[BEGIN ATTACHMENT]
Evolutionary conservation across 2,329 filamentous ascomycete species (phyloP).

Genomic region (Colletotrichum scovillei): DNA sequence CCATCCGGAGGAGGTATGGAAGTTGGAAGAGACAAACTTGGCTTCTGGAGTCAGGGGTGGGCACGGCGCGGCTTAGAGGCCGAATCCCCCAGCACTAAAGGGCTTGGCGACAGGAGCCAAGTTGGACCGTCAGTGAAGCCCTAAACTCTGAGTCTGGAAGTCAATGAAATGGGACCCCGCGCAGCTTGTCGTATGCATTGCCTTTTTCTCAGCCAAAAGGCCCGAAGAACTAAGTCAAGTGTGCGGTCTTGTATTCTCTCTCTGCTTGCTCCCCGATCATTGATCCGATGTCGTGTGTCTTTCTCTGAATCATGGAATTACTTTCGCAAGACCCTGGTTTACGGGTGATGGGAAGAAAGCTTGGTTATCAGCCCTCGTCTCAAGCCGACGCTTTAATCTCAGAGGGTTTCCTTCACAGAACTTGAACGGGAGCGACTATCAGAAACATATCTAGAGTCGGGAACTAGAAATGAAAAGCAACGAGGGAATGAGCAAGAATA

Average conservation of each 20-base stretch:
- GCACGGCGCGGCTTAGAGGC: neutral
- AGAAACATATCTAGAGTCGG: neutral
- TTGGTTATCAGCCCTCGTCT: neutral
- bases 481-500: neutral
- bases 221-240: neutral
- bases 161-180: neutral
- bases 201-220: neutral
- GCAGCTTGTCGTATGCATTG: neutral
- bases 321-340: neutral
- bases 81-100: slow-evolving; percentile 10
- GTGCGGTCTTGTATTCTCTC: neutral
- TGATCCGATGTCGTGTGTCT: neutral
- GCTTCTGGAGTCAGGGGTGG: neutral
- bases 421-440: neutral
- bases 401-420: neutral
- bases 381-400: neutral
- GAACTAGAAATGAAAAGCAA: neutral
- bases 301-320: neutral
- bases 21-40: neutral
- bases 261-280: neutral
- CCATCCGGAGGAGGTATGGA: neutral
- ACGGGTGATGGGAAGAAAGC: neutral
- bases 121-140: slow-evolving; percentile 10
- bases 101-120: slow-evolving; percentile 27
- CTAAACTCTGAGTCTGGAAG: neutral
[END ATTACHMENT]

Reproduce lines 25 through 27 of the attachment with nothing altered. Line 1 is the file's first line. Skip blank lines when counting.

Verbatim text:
- ACGGGTGATGGGAAGAAAGC: neutral
- bases 121-140: slow-evolving; percentile 10
- bases 101-120: slow-evolving; percentile 27